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Finance and Public Administration References Committee
05/11/2014
Domestic violence in Australia

CELI, Dr Elizabeth, Founder/ Manager, Elements Integrated Health Consulting

[14:33]

Evidence was taken via teleconference—

CHAIR: Information on parliamentary privilege and the protection of witnesses in giving evidence to Senate committees has been provided to you. Would you like to make an opening statement?

Dr Celi : Thank you for the opportunity to appear today. I appreciate being able to contribute to this Senate inquiry into domestic violence in Australia. I appear in my capacity as a professional psychologist in private practice over the last 11 years. Over this time, having managed two private practices in both the city of Melbourne and regional Melbourne, I have presented at several conferences and on several panels with leading researchers on male victims of domestic violence since that time, I have spearheaded a collaborative international study which included researchers from the UK, the USA and Canada to investigate some of their experiences and how this contributes to the larger picture of family violence for both male and female victims and male and female perpetrators domestic violence. If I may give a brief background professionally—

CHAIR: Dr Celi, I am going to have to interrupt you because there is a little too much distortion in what we are hearing at our end and that is going to interfere with Hansard and recording. Bear with us; we may have to defer. We will just see if we can establish a better connection. Please proceed.

Dr Celi : In providing a bit of background as to where I am coming from in my capacity today, I have published two books men's health both from my private practice—

CHAIR: I am sorry, Dr Celi; this is not working for us at our end. The only thing we can try, to avoid reconvening on a different day, is if you perhaps talk quietly into the headset.

Dr Celi : I am reducing my volume. Is that any better?

CHAIR: Let's give it a try. It is a technical issue. We are recording and we need to be able to understand, even though we can discern most of what you are saying. Please proceed and bear with us.

Dr Celi : I will not continue too much with the opening statement so as not to lose any question and answer time with the committee. I will just mention my submission to the Senate. My central tenet for that submission is to address some of the underlying domestic dynamics of unproductive behaviours and the psychological variables that can contribute to dysfunctional relationship dynamics and which are therefore the basis of more severe family violence occurrences. That could, therefore, help financial contributions to this area which could bring better social health returns. Is there still a connection?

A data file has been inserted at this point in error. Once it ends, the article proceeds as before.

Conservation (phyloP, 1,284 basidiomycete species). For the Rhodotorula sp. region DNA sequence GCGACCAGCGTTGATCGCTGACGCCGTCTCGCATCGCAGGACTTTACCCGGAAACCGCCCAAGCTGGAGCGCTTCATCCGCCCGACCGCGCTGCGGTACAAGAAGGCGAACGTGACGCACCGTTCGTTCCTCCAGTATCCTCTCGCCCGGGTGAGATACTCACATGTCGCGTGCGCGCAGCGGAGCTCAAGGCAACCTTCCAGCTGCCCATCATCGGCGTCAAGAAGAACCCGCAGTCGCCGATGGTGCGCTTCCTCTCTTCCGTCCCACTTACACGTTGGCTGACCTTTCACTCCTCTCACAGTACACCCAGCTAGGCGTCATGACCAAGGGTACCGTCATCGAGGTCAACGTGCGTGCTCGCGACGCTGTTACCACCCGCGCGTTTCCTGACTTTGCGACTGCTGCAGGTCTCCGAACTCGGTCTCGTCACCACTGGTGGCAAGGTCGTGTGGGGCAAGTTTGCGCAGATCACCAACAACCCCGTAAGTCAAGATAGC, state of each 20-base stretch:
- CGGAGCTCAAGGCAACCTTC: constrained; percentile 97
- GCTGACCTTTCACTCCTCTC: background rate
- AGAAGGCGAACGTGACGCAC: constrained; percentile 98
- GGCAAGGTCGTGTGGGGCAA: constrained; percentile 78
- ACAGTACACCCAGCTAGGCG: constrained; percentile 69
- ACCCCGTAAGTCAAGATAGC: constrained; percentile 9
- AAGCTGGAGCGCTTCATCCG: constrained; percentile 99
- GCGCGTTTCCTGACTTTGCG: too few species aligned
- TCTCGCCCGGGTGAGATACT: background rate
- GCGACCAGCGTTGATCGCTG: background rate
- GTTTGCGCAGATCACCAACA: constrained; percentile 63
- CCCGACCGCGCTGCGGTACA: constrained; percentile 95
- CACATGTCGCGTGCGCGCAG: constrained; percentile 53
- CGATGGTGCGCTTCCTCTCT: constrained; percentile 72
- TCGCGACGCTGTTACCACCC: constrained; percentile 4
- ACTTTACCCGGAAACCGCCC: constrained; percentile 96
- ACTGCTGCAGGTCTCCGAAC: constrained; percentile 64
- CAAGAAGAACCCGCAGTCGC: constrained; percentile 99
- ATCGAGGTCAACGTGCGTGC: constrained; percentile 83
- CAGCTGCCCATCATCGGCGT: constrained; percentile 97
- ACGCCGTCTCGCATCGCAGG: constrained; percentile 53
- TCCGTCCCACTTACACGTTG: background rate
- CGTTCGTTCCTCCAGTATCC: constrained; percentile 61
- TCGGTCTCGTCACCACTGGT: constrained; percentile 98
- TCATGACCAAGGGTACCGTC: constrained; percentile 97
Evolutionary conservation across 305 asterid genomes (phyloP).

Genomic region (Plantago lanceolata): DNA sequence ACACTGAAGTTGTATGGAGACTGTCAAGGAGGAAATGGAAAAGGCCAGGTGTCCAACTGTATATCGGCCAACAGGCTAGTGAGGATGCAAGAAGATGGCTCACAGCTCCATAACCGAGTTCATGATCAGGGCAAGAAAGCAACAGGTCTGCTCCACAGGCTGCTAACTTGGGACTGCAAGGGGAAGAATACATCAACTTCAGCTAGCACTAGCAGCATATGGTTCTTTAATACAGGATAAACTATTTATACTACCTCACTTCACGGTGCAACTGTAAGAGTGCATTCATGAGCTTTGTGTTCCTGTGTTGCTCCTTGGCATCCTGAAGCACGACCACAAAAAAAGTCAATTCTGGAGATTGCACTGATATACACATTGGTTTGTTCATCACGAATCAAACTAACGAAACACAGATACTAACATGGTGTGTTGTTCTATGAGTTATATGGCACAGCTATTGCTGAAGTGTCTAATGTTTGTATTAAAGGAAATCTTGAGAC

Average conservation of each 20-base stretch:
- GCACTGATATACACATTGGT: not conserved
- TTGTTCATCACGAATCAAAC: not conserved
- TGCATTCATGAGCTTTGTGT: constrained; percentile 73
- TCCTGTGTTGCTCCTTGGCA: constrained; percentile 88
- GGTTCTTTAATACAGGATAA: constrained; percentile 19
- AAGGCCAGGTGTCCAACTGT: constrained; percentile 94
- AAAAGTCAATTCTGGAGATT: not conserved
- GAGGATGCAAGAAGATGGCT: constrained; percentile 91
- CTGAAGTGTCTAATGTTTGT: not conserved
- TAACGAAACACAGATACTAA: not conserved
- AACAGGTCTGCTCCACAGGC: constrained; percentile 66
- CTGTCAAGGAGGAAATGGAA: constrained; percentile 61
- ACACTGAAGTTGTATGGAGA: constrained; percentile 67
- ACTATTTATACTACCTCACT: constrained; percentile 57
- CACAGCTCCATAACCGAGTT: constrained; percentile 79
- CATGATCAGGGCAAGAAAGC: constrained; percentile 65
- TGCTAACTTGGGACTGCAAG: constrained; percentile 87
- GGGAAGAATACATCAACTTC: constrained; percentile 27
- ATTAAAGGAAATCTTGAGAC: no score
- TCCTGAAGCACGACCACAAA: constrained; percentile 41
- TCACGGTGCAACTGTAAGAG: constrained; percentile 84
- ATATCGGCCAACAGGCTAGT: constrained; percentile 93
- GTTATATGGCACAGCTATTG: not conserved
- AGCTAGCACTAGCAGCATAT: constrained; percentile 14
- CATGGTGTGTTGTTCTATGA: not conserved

CHAIR: Yes. Perhaps I could start with a couple of questions for you. You say in your submission that you do not believe that gender is relevant any longer; that it was relevant in the 20th century. Can you explain that statement and how that point you make in your submission relates to the issue of inquiring into domestic violence?

Dr Celi : As mentioned in the submission, certainly in past years, where women were at a disadvantage it was very important to highlight the issue from a gender perspective, and it has helped to bring us where we are today, no doubt. It is certainly very important. When it comes to the issue of abuse and violence, there is a lot more in terms of psychological variables with the dynamics that occur, in the realm of mental health issues and social health issues that contribute to unproductive behaviours as a basis of then more severe dysfunctional behaviours and abusive cycles that occur. As I mention in the submission, in order for any perpetrator to be able to have the kind of intimidation or fear impacts that they have on a person, it requires another person that enables that. I need to be very clear that this is not a blame issue; it is the interactive dynamics of psychological variables.

If we can start to address that issue now—so that the public are far more educated about family violence, far more aware of it and obviously not accepting of this in any kind of relationship—we can then start to efficiently address the issue and reduce the prevalence, because we are looking at what the key contributing factors are. Unfortunately, at this stage, gender as a determinant variable actually confounds the issue and is reducing the rate of progress because it polarises what we believe to be the key issues, being male and female. Given there are two genders we can look at, male or female, it gives us one of two choices, and it polarises the issue and creates an 'us versus them' dynamic, which then provides, unfortunately, a blanket over the underlying dynamics—that men and women, victim or perpetrator, actually need assistance to break the cycle and break the unproductive habits.

I have assisted many male victims, and men perpetrating abuse and violence, as well as females who have experienced abusive behaviours and also, unfortunately, who have been perpetrators of abusive and violent behaviours—non-judgementally assisting them with psychological skills, emotional literacy skills and verbal literacy skills in how they can better manage disagreements and any levels of conflict in their relationship. I need to acknowledge there are the more extreme ends of domestic violence—intimate partner terrorism, specifically—where a more strategic approach and social supports and systemic supports are very important. Does that answer some of your question?

CHAIR: I think so. I am interested in your definition of what the 'psychological variables' are in the mix.